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Immune system exhaustion associated with irritable bowel syndrome

Published on 21/06/17 at 09:40am

Researchers from the University of Adelaide have linked a specific type of irritable bowel syndrome with the exhaustion of the immune system. In particular, it was found that T cells were not active to standard levels when patients’ symptoms of irritable bowel syndrome (IBS) were particularly acute.

The small study, containing just 11 patients, followed the participants for a full year to measure blood samples and to ascertain when exactly the patients were suffering from symptoms most severely. The patients were living with diarrhoea-predominant IBS-D and the research found that there was a common link between patients in this sub-set of IBS, that of T-cell exhaustion.

It has previously been discovered that people who suffer from IBS often have particularly active immune systems. It is known that stress hormones and cortisol can, in the short-term, increase the activity of the immune system but, if there is constant releases of these hormones, in the long-term it can lead to lower immune response and activity.

Within the patients in the study, T cells were found to reproduce less frequently, be less responsive to stimulation and were secreting fewer mediators.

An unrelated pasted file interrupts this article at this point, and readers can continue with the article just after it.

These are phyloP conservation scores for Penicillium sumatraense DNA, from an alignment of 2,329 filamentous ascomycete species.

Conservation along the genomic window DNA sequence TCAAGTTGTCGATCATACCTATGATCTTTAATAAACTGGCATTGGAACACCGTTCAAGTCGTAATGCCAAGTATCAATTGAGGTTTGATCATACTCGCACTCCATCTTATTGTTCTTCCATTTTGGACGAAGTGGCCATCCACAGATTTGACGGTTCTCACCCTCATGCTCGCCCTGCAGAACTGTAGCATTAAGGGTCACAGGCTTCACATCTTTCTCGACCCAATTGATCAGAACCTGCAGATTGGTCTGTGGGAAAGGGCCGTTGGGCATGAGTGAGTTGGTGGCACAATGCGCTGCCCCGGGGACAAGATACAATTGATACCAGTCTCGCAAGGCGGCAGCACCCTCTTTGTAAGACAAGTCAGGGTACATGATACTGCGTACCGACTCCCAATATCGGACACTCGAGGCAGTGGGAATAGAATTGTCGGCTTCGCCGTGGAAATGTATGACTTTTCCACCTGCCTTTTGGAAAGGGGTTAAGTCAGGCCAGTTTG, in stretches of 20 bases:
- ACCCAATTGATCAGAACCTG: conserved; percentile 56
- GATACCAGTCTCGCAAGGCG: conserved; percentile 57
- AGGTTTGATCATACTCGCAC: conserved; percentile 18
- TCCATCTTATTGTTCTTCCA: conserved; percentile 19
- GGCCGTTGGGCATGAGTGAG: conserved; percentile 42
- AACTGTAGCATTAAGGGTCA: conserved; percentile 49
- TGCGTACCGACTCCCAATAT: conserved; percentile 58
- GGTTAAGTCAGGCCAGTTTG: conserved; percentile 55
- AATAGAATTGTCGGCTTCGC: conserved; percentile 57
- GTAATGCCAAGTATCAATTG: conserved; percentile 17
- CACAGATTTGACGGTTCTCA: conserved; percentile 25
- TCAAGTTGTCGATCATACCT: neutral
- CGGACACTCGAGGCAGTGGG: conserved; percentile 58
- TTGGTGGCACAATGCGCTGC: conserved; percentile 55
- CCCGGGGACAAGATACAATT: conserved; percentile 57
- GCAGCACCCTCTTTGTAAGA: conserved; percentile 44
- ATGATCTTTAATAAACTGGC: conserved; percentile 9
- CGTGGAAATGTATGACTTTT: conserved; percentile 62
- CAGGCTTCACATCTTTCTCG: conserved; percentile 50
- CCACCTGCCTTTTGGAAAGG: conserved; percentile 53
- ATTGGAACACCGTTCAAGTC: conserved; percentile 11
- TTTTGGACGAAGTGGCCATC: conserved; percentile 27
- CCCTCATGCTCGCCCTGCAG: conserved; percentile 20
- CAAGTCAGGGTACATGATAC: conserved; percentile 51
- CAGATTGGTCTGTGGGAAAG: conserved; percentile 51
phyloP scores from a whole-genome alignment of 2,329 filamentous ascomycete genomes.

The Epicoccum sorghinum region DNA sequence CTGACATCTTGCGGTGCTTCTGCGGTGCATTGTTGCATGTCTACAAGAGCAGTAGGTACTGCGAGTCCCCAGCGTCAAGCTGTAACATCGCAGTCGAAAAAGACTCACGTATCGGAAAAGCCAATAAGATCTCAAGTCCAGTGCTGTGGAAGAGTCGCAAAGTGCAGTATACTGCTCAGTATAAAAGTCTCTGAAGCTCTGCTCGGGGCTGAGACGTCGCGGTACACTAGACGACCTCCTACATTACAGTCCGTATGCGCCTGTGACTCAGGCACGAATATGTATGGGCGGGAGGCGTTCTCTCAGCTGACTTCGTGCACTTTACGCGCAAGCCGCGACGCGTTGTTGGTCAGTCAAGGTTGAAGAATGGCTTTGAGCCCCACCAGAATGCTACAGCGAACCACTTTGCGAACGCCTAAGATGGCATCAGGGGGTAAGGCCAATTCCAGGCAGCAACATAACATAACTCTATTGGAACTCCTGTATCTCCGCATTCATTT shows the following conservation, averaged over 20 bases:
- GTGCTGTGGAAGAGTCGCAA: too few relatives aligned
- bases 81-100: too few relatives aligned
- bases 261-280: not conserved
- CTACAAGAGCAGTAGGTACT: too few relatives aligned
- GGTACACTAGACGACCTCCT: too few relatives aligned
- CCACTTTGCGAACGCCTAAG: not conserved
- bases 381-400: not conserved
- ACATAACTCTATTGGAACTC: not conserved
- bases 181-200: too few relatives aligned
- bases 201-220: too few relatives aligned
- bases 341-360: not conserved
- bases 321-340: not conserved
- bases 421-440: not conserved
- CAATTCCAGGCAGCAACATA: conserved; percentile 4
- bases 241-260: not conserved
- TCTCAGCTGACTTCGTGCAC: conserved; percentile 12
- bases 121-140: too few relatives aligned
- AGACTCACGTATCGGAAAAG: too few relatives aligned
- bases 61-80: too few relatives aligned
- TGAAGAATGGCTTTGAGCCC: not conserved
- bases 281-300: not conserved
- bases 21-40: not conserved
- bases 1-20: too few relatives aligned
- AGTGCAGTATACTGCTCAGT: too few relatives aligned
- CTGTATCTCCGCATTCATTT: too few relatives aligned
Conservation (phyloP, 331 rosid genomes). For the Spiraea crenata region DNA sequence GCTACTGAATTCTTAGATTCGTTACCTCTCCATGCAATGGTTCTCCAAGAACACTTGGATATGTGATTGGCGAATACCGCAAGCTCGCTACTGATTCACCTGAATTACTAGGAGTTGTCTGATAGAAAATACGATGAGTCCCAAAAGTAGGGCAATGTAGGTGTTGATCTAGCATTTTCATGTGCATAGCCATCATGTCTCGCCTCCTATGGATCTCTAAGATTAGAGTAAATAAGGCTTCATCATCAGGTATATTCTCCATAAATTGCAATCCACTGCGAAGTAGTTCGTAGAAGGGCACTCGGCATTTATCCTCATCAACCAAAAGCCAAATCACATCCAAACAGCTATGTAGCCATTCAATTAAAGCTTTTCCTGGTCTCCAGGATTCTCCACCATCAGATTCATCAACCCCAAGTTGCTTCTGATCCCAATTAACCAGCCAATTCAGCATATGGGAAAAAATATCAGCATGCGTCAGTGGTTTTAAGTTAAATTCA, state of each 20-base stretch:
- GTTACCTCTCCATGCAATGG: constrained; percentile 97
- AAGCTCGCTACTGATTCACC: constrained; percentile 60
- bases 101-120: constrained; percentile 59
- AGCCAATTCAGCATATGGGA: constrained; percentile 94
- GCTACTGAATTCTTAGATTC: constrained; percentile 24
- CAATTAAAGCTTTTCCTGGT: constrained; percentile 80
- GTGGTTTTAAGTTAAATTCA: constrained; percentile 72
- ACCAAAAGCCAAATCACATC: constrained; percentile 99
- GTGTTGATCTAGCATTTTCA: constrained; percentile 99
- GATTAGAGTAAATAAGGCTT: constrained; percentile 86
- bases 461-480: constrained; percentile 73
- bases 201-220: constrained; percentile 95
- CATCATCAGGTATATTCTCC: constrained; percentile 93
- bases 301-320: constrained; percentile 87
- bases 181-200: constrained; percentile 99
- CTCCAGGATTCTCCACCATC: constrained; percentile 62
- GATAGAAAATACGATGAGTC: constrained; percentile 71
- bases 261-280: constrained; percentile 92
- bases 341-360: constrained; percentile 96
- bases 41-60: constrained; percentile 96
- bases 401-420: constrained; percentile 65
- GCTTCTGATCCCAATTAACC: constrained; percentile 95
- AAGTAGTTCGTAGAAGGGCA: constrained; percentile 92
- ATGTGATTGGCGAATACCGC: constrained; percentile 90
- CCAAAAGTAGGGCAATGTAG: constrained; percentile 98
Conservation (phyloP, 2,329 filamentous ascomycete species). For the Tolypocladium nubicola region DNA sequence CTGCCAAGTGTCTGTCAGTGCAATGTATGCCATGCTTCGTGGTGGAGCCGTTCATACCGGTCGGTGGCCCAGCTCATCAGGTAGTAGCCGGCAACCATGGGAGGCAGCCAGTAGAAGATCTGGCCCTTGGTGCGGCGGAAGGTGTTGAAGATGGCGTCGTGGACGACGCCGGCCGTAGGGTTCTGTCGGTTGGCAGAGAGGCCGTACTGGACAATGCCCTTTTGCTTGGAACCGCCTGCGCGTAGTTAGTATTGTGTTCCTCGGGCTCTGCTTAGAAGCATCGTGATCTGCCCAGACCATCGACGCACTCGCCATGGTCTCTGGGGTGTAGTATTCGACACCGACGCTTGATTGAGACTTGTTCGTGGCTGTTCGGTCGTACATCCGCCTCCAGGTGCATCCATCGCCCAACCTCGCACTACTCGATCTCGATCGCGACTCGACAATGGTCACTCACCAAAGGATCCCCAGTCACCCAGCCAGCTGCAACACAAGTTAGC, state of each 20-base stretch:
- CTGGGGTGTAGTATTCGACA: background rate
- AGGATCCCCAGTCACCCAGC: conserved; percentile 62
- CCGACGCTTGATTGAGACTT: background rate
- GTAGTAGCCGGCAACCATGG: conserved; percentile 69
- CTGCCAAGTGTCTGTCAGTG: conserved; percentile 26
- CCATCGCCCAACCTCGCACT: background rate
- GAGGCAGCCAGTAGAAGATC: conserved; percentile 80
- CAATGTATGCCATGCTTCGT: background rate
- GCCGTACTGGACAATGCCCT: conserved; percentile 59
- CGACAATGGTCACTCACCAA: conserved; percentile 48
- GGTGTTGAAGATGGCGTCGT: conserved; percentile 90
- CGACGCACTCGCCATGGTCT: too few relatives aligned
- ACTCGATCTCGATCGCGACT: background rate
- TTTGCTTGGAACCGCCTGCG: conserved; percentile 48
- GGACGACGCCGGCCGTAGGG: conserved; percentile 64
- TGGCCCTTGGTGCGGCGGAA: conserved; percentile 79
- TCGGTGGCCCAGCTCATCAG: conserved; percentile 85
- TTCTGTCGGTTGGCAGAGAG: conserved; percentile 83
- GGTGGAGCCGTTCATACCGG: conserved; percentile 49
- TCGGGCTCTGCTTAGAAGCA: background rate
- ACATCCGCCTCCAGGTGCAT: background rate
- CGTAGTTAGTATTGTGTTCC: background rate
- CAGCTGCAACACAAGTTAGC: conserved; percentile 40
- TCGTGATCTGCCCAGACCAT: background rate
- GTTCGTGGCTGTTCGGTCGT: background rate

“For the first time, we've discovered that in patients with irritable bowel syndrome associated with diarrhoea, their T cells seem to be 'out of puff' or run down,” said Dr Patrick Hughes, Senior Lecturer with the Adelaide Medical School and leader of the study. “This type of response is often observed in chronic infections. This is an important discovery, particularly as it helps to further distinguish between the different types of irritable bowel syndrome. This may eventually help us to better understand how to diagnose and treat the disease”.

As mentioned by Hughes, the ability to differentiate between the body’s reactions in different types of IBS could lead to more targeted therapy rather a one-size-fits-all approach. At the moment, the most common treatments simply relieve symptoms – such as with laxatives or antimotility medicines.

Ben Hargreaves

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